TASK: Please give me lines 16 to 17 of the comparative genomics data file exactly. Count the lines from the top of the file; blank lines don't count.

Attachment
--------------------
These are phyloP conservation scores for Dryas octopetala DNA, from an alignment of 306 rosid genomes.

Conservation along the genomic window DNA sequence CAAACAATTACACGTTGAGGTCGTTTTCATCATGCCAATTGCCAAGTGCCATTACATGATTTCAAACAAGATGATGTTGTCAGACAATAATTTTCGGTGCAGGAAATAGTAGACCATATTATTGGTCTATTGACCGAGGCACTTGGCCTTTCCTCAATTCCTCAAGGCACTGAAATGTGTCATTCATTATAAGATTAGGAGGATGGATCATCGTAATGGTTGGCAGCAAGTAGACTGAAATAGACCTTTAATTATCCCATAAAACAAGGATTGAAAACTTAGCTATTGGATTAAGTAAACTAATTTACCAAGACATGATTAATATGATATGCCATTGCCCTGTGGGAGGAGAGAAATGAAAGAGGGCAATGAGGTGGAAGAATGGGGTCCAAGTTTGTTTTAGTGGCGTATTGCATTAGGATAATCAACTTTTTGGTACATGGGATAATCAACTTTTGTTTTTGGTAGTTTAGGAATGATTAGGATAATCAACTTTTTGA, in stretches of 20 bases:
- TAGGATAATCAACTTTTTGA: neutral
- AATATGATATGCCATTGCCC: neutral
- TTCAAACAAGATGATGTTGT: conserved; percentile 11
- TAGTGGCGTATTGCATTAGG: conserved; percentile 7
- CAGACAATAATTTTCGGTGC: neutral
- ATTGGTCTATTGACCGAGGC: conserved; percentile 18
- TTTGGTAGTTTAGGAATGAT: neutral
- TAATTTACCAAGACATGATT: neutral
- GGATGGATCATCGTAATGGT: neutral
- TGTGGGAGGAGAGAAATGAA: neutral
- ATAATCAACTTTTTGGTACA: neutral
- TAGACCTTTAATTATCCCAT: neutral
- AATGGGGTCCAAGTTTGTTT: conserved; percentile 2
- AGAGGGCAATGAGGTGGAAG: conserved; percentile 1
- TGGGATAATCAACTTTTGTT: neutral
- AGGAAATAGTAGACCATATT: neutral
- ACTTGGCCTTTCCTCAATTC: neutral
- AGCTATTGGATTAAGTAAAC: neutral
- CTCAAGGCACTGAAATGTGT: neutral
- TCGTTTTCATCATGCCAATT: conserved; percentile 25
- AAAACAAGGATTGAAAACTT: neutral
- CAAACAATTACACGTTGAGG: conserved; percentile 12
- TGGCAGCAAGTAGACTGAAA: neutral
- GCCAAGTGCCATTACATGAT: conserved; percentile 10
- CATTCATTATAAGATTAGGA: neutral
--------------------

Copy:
- AGAGGGCAATGAGGTGGAAG: conserved; percentile 1
- TGGGATAATCAACTTTTGTT: neutral